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No reason to panic: The state of Arctic ice mass and Greenland

No reason to panic: The state of Arctic ice mass and Greenland

Children play amid icebergs on the beach in Nuuk, Greenland. | (Photo: Reuters/Alister Doyle)

Sea ice levels are quite important to the discussion surrounding climate change. This is because changes in sea ice volume are considered the most tangible impact of changes in global temperature levels.

Climatologists and climate change enthusiasts have thus always followed the changes in Arctic and Antarctic sea ice volume. And Greenland also has been at the center of attention, as it hosts the largest ice mass outside of the polar regions.

Of the three regions, Antarctica has seen the most consistent gain in sea ice volume (increasing in mass during the past three decades, peaking in 2014). Since this statistic does not fit well with the alarmist doomsday agenda, climate alarmists have largely ignored Antarctica and focused on the Arctic and Greenland, the decrease in Arctic sea ice volume particularly touted as proof of global warming.

Al Gore, in his 2006 climate change documentary An Inconvenient Truth, suggested that both the Arctic and Antarctic would face a huge loss of ice because of global warming. However, contrary to popular claims, measurement of sea ice in these regions actually reveals that there has been no drastic reduction in volume, and global temperature has been largely stable, not headed towards apocalypse.

Arctic Sea Ice Volume

Prior to the Modern Warm Period (18th century to the present), the world was in a deep freeze known as the Little Ice Age (LIA). According to paleoclimate records, the highest Arctic sea ice levels in 10,000 years were observed during the LIA. This 10,000-year-old climate period is also known as Holocene.

Arctic sea ice volume has been on a steady decline during the last three centuries. The primary reason for this decline is the onset of the Modern Warm Period during the 18th century.

However, although Arctic sea ice volumes began declining after the end of the LIA in the 17th century, the decrease is not unprecedented, and the volume of sea ice is nowhere near the lowest recorded levels. Rather, Arctic sea ice is still at one of its highest levels in 10,000 years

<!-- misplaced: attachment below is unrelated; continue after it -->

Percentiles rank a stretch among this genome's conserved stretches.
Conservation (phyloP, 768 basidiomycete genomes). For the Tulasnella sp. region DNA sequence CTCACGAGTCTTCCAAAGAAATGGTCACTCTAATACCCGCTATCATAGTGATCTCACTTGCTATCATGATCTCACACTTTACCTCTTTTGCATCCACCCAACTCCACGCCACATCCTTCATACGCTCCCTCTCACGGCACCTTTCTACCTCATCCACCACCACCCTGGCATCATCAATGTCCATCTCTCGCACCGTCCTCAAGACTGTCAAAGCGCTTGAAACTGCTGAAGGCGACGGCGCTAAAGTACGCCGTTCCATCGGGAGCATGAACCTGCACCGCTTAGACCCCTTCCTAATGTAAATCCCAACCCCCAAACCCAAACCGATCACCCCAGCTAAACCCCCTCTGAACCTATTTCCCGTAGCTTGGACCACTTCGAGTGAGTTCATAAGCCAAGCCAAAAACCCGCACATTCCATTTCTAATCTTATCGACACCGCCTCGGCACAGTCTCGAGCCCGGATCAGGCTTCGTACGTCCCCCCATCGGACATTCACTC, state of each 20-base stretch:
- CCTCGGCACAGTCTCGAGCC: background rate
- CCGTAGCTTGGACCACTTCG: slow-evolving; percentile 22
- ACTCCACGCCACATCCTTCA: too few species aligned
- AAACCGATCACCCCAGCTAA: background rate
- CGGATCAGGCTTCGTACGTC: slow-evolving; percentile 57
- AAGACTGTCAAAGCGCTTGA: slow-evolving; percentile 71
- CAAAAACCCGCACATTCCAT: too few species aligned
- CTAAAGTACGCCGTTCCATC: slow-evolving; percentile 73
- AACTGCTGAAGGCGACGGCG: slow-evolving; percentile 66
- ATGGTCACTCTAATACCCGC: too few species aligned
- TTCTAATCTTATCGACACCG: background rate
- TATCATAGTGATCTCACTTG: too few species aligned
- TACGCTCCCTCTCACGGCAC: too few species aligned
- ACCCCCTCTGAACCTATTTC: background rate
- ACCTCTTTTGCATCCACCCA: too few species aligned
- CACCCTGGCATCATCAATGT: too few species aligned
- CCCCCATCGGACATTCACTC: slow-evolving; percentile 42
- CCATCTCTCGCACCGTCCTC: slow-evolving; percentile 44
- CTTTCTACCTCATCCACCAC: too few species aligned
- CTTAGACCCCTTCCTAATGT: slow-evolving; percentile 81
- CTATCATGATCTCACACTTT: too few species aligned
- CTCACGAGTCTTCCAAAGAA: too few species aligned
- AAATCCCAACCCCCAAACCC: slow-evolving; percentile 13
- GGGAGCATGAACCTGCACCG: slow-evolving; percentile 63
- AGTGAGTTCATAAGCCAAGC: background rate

Furthermore, rising carbon dioxide emissions have failed to cause any drastic reduction in Arctic sea ice volumes. This corresponds to the stability of global temperature levels, which have shown poor correlation with rising concentration of atmospheric CO2.

2016 was the worst year for Arctic sea ice as a strong El Niño caused a dramatic increase in temperature globally. But sea ice returned to normal levels once the El Niño ended in 2016. Most recently, Arctic sea ice thickness for 2019 has shown no major deviation from the 9-year average (2004–2013) and has mostly displayed a close correlation with the thickness of sea ice observed during 2015.

However, nothing of this makes it into the alarmist news articles in our mainstream media. Instead they continue to peddle lies and fear, buoyed by even more and greater lies from authoritative figures like Al Gore.

The Greenland Ice Sheet

Greenland, like the Arctic, has shown no signs of abnormal deviation in the past three decades.

Danish Arctic research institutions provide up-to-date advanced data on Greenland’s ice sheet; gains and losses are carefully recorded in their Polar Portal site. Greenland’s ice sheet surface mass balance for 2018–19 is similar to the 30-year mean running from 1981 to 2010 and, in fact, overshot the mean during the winter of 2018–19. Even the drastic melting in July, 2019, is well within the levels of the 30-year mean.

However, the alarmist media provoke panic among the public whenever there is a steep decline. They do this by providing no context, totally ignoring the historic changes in the ice sheet and how the present decline or increase corresponds to the mean values.

Scientifically, there is no reason for panic about the volume of sea ice or the impact of changing climate on our polar regions and Greenland. On a purely historical basis, we have every reason to be happy that we live in a time to of continuing health and stability of our polar regions.

Vijay Jayaraj (M.Sc., Environmental Science, University of East Anglia, England), Research Associate for Developing Countries for the Cornwall Alliance for the Stewardship of Creation, lives in Bangalore, India.

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